Lake Tahoe Mortgage Loan Rates and Lake Tahoe Home Loan Rates:
Tuesday’s bond market has opened flat with only minor economic data posted this morning. Stocks are showing noticeable losses with the Dow down 90 points and the Nasdaq down 20 points. The bond market is currently down 2/32, which will likely keep this morning’s mortgage rates very close to yesterday’s levels.
Today’s only economic data was June’s Trade Balance that revealed the U.S. trade deficit fell to $34.2 billion. This was much smaller than the $43.4 billion that was expected and the lowest deficit since October 2009, but this report usually does not directly influence mortgage rates. It does affect the value of the U.S. dollar versus other currencies that comes into play when international investors sell current holdings of U.S. securities, such as mortgage bonds. Still, the data is considered to be of low importance to the bond market and mortgage rates and appears to not have had much of an impact on this morning’s pricing despite the wide variance from forecasts.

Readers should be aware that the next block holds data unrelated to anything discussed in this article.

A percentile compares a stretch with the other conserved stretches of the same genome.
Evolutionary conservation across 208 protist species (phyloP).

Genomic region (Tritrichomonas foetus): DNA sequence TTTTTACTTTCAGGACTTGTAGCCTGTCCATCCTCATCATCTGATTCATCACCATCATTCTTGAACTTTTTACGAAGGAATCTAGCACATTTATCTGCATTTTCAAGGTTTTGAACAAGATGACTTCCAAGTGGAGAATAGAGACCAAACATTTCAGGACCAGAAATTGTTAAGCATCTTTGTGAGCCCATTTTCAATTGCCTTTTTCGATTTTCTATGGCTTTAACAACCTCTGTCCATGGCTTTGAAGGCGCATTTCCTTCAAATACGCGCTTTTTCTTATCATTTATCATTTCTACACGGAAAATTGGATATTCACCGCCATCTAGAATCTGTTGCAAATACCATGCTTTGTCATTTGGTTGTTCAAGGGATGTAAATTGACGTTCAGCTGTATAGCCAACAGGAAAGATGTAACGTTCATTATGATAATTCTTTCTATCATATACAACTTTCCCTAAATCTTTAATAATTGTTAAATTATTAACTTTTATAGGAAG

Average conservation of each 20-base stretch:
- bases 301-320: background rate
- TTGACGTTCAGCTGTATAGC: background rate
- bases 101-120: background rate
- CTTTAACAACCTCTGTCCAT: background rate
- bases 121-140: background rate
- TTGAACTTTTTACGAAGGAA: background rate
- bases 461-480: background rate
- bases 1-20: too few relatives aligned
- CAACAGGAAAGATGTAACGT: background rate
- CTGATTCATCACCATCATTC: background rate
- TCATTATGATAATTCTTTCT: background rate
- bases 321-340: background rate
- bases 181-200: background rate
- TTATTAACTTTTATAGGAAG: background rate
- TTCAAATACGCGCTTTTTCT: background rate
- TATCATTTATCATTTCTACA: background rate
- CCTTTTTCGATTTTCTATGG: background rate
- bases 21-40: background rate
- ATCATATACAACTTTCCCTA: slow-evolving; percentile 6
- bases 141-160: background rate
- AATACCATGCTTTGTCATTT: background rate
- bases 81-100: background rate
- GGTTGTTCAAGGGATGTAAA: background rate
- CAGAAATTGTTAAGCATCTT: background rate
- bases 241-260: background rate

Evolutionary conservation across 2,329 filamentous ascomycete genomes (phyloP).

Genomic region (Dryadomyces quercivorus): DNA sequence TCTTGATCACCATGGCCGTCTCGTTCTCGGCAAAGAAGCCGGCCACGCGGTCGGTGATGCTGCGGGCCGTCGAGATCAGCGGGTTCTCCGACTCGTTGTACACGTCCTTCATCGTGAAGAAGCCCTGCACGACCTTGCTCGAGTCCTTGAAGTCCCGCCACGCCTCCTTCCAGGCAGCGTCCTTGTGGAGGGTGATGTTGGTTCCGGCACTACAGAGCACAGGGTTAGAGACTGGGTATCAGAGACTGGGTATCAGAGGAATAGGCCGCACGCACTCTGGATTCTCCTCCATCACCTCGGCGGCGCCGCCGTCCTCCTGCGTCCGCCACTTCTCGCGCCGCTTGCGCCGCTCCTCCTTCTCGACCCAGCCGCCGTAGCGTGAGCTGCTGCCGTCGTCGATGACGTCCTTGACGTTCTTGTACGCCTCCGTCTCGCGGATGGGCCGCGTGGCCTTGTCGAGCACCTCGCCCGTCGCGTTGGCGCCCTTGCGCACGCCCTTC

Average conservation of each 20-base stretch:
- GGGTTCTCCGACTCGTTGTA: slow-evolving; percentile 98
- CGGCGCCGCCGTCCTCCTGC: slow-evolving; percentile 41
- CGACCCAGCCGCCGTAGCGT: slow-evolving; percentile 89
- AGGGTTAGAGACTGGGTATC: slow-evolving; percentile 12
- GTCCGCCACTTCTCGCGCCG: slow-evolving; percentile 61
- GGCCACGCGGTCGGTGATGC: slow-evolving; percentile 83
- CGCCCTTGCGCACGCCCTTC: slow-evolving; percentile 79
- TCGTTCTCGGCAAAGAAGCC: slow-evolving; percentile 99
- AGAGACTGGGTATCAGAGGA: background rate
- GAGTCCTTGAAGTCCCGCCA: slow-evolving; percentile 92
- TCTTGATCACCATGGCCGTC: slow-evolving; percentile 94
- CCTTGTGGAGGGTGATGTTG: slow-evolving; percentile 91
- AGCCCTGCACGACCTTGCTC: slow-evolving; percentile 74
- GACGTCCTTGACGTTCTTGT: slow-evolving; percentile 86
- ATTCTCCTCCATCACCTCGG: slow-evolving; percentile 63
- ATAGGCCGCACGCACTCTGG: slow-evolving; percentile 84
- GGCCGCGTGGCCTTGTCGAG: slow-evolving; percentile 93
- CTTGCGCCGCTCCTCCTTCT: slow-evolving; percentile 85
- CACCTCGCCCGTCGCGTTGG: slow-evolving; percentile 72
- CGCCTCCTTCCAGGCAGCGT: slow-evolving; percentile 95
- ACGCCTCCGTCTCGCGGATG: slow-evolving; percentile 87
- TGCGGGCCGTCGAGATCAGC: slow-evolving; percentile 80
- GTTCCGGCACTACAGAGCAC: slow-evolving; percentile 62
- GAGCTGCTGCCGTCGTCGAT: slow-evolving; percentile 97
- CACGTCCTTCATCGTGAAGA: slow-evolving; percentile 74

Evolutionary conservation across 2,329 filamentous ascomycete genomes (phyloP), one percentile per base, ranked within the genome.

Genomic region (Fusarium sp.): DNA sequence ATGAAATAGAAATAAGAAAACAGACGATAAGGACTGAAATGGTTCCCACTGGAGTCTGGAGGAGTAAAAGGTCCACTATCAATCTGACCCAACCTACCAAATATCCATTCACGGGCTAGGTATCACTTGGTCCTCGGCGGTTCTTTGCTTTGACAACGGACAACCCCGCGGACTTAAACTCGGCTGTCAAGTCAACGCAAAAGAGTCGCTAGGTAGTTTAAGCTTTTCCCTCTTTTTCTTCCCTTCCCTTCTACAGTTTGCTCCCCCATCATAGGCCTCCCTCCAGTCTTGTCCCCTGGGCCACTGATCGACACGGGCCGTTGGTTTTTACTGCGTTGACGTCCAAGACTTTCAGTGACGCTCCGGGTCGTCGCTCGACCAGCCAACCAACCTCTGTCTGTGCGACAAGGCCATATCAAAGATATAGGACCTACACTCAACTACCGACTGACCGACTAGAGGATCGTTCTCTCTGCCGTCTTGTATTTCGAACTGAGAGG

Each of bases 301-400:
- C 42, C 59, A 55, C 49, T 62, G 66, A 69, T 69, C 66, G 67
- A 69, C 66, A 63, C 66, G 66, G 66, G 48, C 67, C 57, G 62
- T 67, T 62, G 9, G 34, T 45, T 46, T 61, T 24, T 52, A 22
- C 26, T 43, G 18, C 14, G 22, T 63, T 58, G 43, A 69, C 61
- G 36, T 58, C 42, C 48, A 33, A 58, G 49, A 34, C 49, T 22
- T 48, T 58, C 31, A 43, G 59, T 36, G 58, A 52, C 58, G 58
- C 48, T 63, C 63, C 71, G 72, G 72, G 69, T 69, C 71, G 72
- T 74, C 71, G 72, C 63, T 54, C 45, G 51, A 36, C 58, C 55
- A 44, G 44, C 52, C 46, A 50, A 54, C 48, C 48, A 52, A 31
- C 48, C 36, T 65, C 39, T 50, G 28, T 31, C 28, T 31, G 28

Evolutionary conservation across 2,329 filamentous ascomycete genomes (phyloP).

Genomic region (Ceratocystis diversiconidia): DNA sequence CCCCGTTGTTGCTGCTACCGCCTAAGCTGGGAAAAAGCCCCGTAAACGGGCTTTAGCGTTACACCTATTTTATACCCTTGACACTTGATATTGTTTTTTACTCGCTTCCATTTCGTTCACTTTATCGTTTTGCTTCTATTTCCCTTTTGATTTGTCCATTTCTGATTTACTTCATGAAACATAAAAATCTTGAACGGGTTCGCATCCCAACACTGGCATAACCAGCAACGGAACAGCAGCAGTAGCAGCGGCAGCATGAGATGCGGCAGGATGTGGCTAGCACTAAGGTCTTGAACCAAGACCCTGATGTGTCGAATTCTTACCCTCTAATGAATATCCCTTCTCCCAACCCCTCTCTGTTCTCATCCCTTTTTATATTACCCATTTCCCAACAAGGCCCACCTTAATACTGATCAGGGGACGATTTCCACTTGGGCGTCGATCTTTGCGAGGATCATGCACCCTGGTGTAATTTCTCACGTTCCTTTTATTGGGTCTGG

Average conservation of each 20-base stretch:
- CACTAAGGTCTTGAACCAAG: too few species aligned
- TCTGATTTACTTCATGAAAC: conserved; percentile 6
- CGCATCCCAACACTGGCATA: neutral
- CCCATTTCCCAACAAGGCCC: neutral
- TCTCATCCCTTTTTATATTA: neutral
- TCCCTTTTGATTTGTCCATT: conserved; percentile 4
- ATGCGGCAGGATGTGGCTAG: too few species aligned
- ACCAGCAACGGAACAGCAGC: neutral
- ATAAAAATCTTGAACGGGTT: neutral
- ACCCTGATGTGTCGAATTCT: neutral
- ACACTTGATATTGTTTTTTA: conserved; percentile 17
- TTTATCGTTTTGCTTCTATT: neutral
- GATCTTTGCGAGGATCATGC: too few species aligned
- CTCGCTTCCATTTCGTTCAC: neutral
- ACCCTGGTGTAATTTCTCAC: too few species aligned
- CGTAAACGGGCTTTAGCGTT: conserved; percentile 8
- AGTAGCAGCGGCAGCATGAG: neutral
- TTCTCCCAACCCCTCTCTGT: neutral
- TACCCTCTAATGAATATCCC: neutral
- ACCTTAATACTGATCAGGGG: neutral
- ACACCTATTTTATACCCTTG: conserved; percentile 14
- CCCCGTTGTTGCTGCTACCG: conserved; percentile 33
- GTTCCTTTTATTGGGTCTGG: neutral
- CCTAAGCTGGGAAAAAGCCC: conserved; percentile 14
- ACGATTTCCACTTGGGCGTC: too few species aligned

This morning’s bond market opening has the benchmark 10-year Treasury Note yield at 2.65%. This is well above the 2.49% that, in my opinion, would signal a potential downward trend in mortgage rates. Yet, it is also well below the 2.95% that we were at approximately 2 years ago when bond yields quickly spiraled lower and mortgage rates plummeted. With little to drive bond trading and mortgage rates this week, there is a decent possibility of the 10-year Note remaining close to its current level. However, as the month progresses and we get more economic data for the markets to digest, I firmly believe that we are going to see it move much closer to one of those two points.
Since mortgage rates tend to follow bond yields, we would prefer the move to be lower. It will be interesting to see which way direction we head, especially as we get closer to the September FOMC meeting. That is when many analysts believe that Chairman Bernanke and friends will likely begin the process of winding down the Fed’s bond buying program (QE3). If the economic data that precedes the meeting indicates the economy is not growing as quickly as many Fed members had expected, therefore delaying the tapering, we should see yields and mortgage rates move noticeably lower. On the other hand, strong data that supports the theory that the economy can continue to expand with less stimulus will likely equate to a spike in bond yields and higher mortgage rates.